Someone emailed me a question: “You mentioned in one of your Appleseed Shoot writeups about ‘aiming with your feet.’ Could you please elaborate on that?”
Sure. This is all part of the natural point of aim, which is the body posture that allows the gun to remain on target with minimal muscle input. Once you’re in your natural point of aim you can hold the rifle for a long time without getting tired because you’re holding the rifle in place with your skeleton and not your muscles.
If you can hold the slung rifle in position with a loose grip, hardly using your fingers at all, you’re in a natural point of aim. If you have to “white knuckle” the gun (as an instructor told me I was doing at one point) you’re not in a natural point of aim – something’s wrong with your body position and you’re having to use your upper body to strong-arm the gun to aim it.
I had no trouble getting my NPOA standing. The rifle rested comfortably in my left hand with my fingers relaxed. Prone was another story. More on that in a minute.
Aiming with your feet – standing
In a standing shooting position you’ll obviously have your weak-side foot forward. (If you’re right handed the left is your weak side.) Your strong-side foot will be back and pointing a little to the side, feet shoulder width apart.
The ball of your weak-side foot is the pivot point and stays in place. If you move the strong-side foot forward it tilts the rifle barrel down. If you move the strong-side foot back it tilts the rifle barrel up. To move the barrel left or right move your weak-side foot right or left, pivoting around the strong-side foot.
Aiming with your feet – prone
If you’re shooting prone (lying on the ground belly down) you’ll have the toe of your weak-side foot in the ground. In that position your weak-side elbow under the rifle is your pivot point and stays in place.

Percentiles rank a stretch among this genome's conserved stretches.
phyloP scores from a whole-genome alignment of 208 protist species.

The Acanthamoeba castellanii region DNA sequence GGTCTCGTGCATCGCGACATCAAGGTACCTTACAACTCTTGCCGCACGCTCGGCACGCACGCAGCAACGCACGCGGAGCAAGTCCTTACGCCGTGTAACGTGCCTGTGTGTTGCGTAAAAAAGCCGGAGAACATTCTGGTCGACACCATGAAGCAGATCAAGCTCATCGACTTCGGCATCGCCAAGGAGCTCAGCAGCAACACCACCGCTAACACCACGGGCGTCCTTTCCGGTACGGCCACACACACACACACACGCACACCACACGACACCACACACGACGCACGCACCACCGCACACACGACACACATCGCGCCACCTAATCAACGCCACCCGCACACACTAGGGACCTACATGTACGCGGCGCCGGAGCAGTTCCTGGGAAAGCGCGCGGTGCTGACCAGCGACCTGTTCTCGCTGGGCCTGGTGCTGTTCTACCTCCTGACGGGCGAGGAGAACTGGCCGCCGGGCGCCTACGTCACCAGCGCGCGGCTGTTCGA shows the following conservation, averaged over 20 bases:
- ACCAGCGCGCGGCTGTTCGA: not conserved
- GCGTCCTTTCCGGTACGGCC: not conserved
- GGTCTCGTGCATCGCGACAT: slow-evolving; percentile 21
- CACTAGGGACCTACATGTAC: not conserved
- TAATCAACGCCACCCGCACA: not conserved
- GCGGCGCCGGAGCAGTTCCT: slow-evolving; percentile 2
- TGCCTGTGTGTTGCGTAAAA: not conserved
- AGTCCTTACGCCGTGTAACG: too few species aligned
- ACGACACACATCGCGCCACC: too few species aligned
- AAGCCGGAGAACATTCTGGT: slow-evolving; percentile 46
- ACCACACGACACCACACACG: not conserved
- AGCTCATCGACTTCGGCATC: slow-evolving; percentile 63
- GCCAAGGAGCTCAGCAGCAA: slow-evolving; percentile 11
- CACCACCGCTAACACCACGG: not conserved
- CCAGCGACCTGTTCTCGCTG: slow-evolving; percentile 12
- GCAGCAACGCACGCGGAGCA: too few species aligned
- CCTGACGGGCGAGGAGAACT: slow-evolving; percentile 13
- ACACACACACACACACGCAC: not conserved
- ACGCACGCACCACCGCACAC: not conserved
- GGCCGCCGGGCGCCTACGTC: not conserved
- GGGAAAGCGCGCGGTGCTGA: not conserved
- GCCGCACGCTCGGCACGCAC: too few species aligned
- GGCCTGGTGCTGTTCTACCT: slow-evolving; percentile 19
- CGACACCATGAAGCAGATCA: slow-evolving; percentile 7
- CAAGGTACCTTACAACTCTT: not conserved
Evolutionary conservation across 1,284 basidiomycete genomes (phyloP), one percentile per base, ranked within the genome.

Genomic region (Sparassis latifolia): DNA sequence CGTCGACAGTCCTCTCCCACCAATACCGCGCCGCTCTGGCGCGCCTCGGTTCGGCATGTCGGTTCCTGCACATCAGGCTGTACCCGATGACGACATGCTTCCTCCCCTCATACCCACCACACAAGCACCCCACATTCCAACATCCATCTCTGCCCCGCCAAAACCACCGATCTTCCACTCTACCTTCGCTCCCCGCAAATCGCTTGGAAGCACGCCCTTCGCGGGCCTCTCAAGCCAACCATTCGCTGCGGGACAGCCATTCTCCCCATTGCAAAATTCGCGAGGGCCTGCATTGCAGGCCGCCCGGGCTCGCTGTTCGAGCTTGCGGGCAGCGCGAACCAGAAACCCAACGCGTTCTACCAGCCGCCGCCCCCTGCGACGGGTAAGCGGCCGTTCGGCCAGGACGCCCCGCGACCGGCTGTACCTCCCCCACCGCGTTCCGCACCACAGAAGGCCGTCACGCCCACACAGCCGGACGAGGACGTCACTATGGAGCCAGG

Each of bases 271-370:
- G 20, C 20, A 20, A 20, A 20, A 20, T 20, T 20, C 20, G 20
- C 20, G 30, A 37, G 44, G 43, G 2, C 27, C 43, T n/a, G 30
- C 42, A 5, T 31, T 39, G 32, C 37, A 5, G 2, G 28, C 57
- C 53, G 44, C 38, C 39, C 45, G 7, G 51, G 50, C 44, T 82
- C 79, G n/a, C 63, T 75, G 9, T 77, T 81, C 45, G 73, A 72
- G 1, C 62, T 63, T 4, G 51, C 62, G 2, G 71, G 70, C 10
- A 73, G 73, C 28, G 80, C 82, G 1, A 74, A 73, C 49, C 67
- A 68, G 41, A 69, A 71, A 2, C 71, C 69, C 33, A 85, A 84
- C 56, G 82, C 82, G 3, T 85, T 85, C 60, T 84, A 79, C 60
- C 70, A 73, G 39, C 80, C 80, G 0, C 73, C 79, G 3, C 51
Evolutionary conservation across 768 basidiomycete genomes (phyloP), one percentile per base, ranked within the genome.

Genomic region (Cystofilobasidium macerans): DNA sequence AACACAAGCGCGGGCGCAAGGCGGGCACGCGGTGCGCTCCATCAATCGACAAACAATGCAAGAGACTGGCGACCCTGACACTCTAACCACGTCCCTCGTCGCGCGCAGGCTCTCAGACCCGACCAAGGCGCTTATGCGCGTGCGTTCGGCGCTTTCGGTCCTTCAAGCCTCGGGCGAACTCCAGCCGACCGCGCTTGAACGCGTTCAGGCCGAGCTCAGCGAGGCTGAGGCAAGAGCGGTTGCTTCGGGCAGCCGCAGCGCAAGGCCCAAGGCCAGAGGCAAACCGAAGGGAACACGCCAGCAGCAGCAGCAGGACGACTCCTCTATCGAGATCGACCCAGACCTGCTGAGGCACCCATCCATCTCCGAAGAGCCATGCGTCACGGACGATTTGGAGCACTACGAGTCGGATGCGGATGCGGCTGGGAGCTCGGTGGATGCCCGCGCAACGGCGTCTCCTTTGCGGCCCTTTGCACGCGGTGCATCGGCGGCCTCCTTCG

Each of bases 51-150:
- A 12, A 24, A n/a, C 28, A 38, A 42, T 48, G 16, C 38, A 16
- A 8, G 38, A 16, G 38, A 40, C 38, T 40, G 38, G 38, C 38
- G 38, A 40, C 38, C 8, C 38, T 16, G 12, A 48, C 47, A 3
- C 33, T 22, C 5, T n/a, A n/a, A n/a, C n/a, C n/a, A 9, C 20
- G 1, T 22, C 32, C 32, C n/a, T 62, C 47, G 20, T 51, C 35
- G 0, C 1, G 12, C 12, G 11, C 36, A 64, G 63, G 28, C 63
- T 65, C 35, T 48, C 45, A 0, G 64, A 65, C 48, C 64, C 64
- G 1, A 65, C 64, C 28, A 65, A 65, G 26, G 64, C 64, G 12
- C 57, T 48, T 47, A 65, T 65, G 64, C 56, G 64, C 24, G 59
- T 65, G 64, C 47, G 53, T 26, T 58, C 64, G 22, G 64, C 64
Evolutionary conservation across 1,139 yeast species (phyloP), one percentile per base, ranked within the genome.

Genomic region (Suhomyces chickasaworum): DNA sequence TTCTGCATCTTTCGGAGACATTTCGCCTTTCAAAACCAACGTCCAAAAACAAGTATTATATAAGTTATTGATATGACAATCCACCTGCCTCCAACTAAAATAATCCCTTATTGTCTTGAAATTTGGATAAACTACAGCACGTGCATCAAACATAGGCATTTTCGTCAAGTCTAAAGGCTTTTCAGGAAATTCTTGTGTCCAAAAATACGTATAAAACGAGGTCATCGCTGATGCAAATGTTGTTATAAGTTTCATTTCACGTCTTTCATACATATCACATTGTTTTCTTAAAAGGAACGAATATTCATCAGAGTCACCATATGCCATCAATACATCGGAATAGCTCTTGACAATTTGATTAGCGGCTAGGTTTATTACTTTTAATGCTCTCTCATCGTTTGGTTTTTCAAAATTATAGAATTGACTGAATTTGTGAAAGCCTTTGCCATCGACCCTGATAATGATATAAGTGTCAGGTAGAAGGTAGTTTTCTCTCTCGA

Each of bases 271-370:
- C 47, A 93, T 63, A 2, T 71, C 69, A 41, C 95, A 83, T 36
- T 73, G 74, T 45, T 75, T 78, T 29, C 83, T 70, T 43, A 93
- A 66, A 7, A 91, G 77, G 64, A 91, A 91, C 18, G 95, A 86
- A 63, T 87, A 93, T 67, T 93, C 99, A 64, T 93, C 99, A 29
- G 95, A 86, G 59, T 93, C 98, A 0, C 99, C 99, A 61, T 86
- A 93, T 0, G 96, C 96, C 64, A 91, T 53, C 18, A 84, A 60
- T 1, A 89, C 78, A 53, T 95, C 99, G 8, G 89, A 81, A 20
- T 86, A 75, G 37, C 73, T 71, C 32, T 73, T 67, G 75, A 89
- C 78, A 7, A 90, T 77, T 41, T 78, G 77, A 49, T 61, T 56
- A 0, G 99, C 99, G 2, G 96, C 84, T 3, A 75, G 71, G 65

You can move the barrel up and down by controlling how much your foot is sticking up. If you let your foot go slack your toe stays planted and your heel moves back, which lets your body move back. Because your body is pivoting on the weak-side elbow which is planted in the ground that raises the barrel. Pushing on the weak-side foot pushes the heel forward, driving your body forward and lowering the barrel. You can reposition your legs to adjust your whole body from side to side to move the barrel from side to side, always pivoting around the weak-side elbow.
You can also do this with a sitting position, but it’s harder to describe and I’m admittedly not very good at the sitting position so I’ll skip that.
Incidentally, all this pivoting stuff dug dime-sized raw spots on both of my elbows the first day, even though I was shooting on a foam rubber mat. Wear a long sleeve shirt or use elbow pads for prone. I plan on taking a set of Lycra athletic elbow pads from the drugstore to my next Appleseed shoot. Another option is a shooting jacket with padded elbows.
More on natural point of aim
I never got my natural point of aim exactly right in prone. I think that’s why I wore myself out the second day. When your muscles fight your skeleton your muscles always lose. Maybe not right away, but eventually.
The second day an instructor was demonstrating prone again and I spotted something about his position that was different than mine. I’m now pretty sure a big part of the problem was that I had my weak-side elbow out too far to the side, so that it was at an angle to the ground. I should have had it closer to the center and almost straight up and down.
Instead of putting most of the weight on that elbow I was spreading my weight between both elbows. That threw off my posture, which pushed the rifle to the right. (How far to the right? At one point I wound up shooting the targets of the guy to the right of me! That was where the gun naturally pointed, so when I went down to prone the gun went there and under time pressure I didn’t notice I was picking off someone else’s target.)
With my skeleton pushing the gun to the right I had to use my upper body muscles to pull it back left. That adversely affected my accuracy and exhausted me. Putting extra weight on my strong elbow also caused me to struggle to maintain balance every time I had to do anything with my strong hand, like loading a magazine or working the bolt. I want to practice getting my natural point of aim in prone before my next Appleseed. If I can get that right everything else is basic marksmanship.